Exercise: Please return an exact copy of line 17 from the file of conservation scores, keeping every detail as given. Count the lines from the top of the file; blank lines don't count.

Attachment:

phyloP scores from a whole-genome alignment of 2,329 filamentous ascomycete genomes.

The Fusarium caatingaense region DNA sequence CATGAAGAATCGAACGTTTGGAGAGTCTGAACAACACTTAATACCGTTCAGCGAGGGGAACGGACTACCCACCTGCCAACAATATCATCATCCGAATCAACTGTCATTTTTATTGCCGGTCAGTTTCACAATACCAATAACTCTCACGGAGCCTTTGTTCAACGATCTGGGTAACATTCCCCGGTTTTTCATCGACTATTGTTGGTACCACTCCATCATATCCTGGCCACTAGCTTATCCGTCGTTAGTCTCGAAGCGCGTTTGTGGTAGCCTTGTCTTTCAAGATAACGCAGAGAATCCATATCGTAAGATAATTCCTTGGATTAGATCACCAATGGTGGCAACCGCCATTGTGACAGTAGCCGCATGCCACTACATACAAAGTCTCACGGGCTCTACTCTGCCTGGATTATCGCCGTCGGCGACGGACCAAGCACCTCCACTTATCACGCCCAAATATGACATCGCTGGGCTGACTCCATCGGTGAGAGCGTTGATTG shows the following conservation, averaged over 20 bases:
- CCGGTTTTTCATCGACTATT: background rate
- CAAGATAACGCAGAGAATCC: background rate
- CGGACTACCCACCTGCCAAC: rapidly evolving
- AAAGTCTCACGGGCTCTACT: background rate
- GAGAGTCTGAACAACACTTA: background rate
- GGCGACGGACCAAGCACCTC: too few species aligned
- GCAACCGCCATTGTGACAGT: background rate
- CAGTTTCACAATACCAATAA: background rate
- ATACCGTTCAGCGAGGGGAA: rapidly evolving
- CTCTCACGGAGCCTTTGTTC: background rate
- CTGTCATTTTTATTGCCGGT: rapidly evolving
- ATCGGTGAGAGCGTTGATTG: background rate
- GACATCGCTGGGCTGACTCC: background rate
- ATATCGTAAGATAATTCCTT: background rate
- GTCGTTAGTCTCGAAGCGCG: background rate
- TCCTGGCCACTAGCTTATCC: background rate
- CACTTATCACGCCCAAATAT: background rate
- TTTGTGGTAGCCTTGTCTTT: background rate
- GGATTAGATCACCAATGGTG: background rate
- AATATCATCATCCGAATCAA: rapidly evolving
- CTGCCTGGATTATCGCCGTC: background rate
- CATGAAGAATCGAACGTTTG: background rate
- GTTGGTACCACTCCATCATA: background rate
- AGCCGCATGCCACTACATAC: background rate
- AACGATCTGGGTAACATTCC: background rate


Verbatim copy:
- GTCGTTAGTCTCGAAGCGCG: background rate